How well someone writes their profile does matters to me. One of the things I look for in someone I am dating is intelligence, and poor grammar can be a sign of below average intelligence. Yes, its not perfect, but its a start. Beyond that, I look for all of it – grammar, punctuation, spelling, you name it. You dont have to be perfect, but if your profile is littered with errors, it makes you look unintelligent, or at the very least, careless – not a good thing.

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    • K Says:

      M, at first glance I noticed three significant errors in your post. Perhaps you should spend less time making theories about others’ “below-average intelligence” and concentrate on improving your own responses.

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      • Andthatswhyyouresingle Says:

        gladiator

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      • M Says:

        How convenient you “found 3 errors” but dont bother pointing out any of them. Oh, and BTW, I guarantee that whatever they are, they are not significant errors.

        Like or Dislike: Thumb up 0 Thumb down 6

        • Speed Says:

          Here are the errors from a casual glance:

          Should be “it’s” with apostrophe, not “its”

          “…all of it—” should be “…all of it:” with a colon

          “Unintelligent, or, at the very least, careless…” should be “unintelligent or, at the very least, careless…”

          This last one is more stylistic than grammatical, but makes for easier reading. To confirm, please check AP, Turabian, etc.

          Now, like I wrote below, I judge people on character, not grammar. I’ve met many erudite people who were terrible human beings. Education tells one nothing how they will behave as a friend or lover. Yet, if you’re going to join the Grammar Police, M, you’re going to have work much harder to earn your badge.

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  15. Speed Says:

    I have a hard time believing anyone is truly rejecting stunningly attractive people because of bad grammar or typos: “That guy/gal was a literal Kate Upton/Daniel Craig but I cut him/her off because of errors in their text messages!”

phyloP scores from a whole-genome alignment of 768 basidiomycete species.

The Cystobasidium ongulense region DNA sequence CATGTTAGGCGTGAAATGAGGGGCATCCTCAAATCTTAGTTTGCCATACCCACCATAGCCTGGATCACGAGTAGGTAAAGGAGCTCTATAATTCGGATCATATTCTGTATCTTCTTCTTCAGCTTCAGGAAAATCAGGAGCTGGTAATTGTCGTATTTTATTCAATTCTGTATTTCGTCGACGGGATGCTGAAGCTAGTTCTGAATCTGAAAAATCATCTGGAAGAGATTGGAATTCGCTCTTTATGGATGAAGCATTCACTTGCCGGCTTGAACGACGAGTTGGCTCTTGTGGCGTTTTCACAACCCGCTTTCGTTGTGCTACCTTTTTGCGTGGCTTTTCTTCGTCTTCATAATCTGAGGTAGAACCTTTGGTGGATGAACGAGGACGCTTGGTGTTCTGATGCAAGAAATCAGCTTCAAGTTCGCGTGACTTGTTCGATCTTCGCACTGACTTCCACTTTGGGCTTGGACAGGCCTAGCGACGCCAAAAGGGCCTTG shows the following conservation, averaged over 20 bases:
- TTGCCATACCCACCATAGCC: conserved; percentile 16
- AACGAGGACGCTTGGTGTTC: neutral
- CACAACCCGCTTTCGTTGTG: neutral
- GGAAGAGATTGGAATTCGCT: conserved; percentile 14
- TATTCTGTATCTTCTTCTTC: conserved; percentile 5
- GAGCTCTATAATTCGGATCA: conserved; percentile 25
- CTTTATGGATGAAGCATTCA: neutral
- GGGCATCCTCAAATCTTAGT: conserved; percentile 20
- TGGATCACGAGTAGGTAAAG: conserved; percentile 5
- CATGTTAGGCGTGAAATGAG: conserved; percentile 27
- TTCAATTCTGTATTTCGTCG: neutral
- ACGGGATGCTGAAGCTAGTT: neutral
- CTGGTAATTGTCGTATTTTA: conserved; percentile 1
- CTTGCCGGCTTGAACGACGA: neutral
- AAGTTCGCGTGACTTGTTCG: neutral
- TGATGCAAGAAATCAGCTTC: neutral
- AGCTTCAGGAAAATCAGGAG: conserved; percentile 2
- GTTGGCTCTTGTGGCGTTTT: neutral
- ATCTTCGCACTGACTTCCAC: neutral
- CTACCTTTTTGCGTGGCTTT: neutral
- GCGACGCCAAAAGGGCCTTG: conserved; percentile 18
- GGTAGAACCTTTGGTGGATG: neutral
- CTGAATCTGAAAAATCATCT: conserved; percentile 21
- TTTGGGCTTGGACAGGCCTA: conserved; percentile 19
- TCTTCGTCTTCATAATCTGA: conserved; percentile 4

Rather, I think “bad grammar” is just a codeword for “blue collar.” That’s the real 800-pound gorilla in the room. A person with just a high school diploma or (horrors!) a GED is assumed to have bad grammar because they are blue-collar (and hence unsuitable as partners).

    Personally, I couldn’t care less about a woman’s grammar or even education level. I and all my friends have an assortment of graduate degrees. If I want to debate international economic policy or whether Google’s stock price really makes any sense, I talk with them.

    Nearly all my friends married mainly secretaries or teachers. One, a super-smart IT director, married a barista. They never considered grammar and education level. All their women are good wives and mothers.

    [OK, admittedly, a secretary or teacher would have good grammar, but please follow my main point]

    Even in an FWB, why would I need good grammar in a partner? What would be the purpose of that?

    I do agree that good grammar can tell you something about the person’s intelligence but it tells you nothing about the character and suitability as a partner. I’ve met some incredibly educated people who were horrific human beings. But if good grammar is your priority in a partner, then have at it.

    Good luck in love, all you grammar police.

    Hot debate. What do you think? Thumb up 16 Thumb down 7

    • DumbFace Says:

      “Rather, I think “bad grammar” is just a codeword for “blue collar.” That’s the real 800-pound gorilla in the room. A person with just a high school diploma or (horrors!) a GED is assumed to have bad grammar because they are blue-collar (and hence unsuitable as partners).

      It doesn’t have anything to do with this at all. A person’s job is their own business, and I don’t much care what it is as long as they’re satisfied with it. It’s more about what it implies about how they’ll interact with me. Precisely to your point about wanting to discuss advanced topics with your friends… if those are your interests, why wouldn’t you want your partner to be able to share in them as well? I guess you’re allowed to want whatever you want in your partner, Speedy, but I want my friends/family to sit at the same table when dinner’s served.

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      • Speed Says:

        To me, it’s a “tell” when a person insists on a certain level of grammar/education. Specifically, it informs me they are:

        Fantasists
        They have unrealistic/immature notions of what a relationship or marriage—which is a lot of long stretches of dull routine, house maintenance, chores, dealing with kids (an enormous amount of energy just there), work-related stress, and occasional family crises. Only a tiny fraction of time, if any, is spent on debating national energy policy around the dinner table when you’ve got a crying baby in the next room and your wife’s mom has fallen ill.

        Shallow:
        They want to showboat their partner’s resume among friends. Fearful of social opinion, they’re scared to death of bringing an “uneducated” person into their circle. They lack the maturity or depth to look for the true qualities that make a good partner, such as strength, wisdom, discretion, resilience, honesty, patience and so on.